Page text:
Description This report, published by The Cardinal Newman Society CNS Center for the Advancement of Catholic Higher Education, reviews the social science literature that has been published over the last twenty years on student behavior and college policies, including the impact of single-sex residences. CNS is working with experts in the fields of psychology, sociology, theology, student affairs and campus ministry to identify programs and policies that can be tested and replicated on both Catholic and secular campuses.
The report concludes with a sign of hope: This paper provides a systematic review of the social science literature that has been published in the last twenty years on the dating and mating behavior of college students and assesses what many of these researchers have identified as the very real damage done by the embrace of a hook-up culture. The findings are organized into four sections based on specific issues related to sexuality on campus.
The first section defines the hook-up culture and identifies the extent of the problem of casual sexual behavior on college campuses. The second section considers the psychological, spiritual and physical costs of such behavior. The third section considers the role of alcohol in encouraging and expanding the hook-up culture. The fourth section investigates the impact of campus polices and especially those who are hired to implement them.
The paper concludes with a look at students who are taking the lead in promoting chastity and fidelity, and the authors make suggestions for additional research. A Review of the Literature The dynamics surrounding intimate relationships among Catholic college students is of special concern to Catholic families and educators, because these relationships often and eventually lead to marriage.
The Catholic Church teaches that marriage is instituted and ordained by God as the union of one man with one woman, and that sexual behavior is reserved for marriage. This review of social science literature considers whether the student culture on Catholic college and university campuses reinforces these teachings and facilitates the pathway from healthy intimate relationships to marriage.
Historically, colleges and universities—especially Catholic colleges and universities—believed that they needed to play an active role in helping their students find happiness and meaningful relationships with those of the opposite sex during their years on campus.
Uncoupling the hookup culture
Just how prevalent is it? By Lesli White Pixabay. After years of surveying students at Catholic colleges about culture and relationships, Jason King, associate professor of theology at St. Vincent College in Latrobe, Pennsylvania has an answer. The truth is hookup culture has become widespread on college campuses, and Catholic colleges are no exception.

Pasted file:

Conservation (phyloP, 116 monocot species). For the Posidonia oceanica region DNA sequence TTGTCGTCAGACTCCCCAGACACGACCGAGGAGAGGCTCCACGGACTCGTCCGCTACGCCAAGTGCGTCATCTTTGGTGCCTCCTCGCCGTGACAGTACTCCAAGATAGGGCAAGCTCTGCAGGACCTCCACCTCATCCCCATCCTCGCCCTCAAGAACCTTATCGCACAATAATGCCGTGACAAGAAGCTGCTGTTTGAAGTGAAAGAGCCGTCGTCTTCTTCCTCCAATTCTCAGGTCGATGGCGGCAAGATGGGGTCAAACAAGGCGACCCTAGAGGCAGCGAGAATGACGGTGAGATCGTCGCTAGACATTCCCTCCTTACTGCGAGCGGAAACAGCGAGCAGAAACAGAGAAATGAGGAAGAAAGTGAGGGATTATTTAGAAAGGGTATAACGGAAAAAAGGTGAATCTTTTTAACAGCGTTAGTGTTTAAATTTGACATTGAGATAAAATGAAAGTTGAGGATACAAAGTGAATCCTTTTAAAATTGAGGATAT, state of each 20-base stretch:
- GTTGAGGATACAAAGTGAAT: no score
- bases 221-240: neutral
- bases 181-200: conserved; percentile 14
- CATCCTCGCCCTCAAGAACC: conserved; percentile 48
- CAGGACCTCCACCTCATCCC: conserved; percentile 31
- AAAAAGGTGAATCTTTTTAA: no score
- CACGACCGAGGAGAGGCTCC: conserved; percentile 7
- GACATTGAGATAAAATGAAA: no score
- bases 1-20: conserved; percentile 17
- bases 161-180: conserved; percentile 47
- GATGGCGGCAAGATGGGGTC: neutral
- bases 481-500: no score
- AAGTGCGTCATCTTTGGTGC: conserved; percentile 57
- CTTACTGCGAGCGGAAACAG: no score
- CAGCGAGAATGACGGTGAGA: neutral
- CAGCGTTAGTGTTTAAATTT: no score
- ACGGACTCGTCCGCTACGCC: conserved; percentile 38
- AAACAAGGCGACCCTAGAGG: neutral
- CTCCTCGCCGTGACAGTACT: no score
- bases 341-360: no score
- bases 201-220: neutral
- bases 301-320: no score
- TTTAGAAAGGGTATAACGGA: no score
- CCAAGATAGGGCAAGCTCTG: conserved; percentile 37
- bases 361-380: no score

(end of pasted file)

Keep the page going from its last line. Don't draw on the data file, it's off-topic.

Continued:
Regardless, hook-up culture is a large part of our college experience. Most people tend to focus on the negative effects of hook-up culture on our society, but hook-up culture isn’t horrible. In reality, hook-up culture allows us to meet people we wouldn’t ordinarily interact with.
The dynamics surrounding intimate relationships among Catholic college students is of special concern to Catholic families and educators, because these relationships often and eventually lead to marriage. The Catholic Church teaches that marriage is instituted and ordained by God as the union of one man with one woman, and that sexual behavior is reserved for marriage. This review of social science literature considers whether the student culture on Catholic college and university campuses reinforces these teachings and facilitates the pathway from healthy intimate relationships to marriage.
Historically, colleges and universities—especially Catholic colleges and universities—believed that they needed to play an active role in helping their students find happiness and meaningful relationships with those of the opposite sex during their years on campus. Until the s, most colleges and universities—secular as well as sectarian—believed it was their duty to offer opportunity situations including dances, clubs and other recreational activities, designed to help their students create and maintain healthy and satisfying intimate relationships.
College administrators used to believe that they needed to take care of their students—both academically and socially. Today, it appears that many student life administrators have moved from a pro-active role in helping to facilitate healthy pair bonding to a reactive role in helping to pick up the pieces and repairing the very real damages when a degraded campus culture of casual sex emerges. The conventional wisdom is that students are best left to their own devices in meeting and mating.
This paper finds significant consequences for both the individual and the institution.
Hook Up Culture Debases People…
It’s a direct consequence of the decline of Christian morality. Your best bet is a relatively conservative Catholic school. It’s not a panacea and there are still issues but the culture of kids as say, the Heights and Holy Cross, is different than it is at BCC. Two of the wildest girls I knew growing up were preachers’ daughters. They were in church every Sunday and lots of days in between, but they also were having lots of sex, booze, and drugs when they weren’t.
Great girls, smart and personable and kind, but their strong Christian views definitely didn’t limit their social interactions.
The “hook-up culture” that has grown since the s has not only separated sex from procreation but also from life-long union in marriage, the other traditional purpose of sex. Even in the ’60s and ’70s, those who had sex outside of marriage tended to rationalize it on the basis that they “loved each other.”.
Posted by Jason King Sep 5, Classic Posts , Current Events , Theology at College 2 As the school year has started, it is worth continuing the discussion of hook-up culture, particularly on the campuses of Catholic colleges and universities. It is a culture of pretend because college students overestimate the number of their peers having sex and on the whole want meaningful relationships.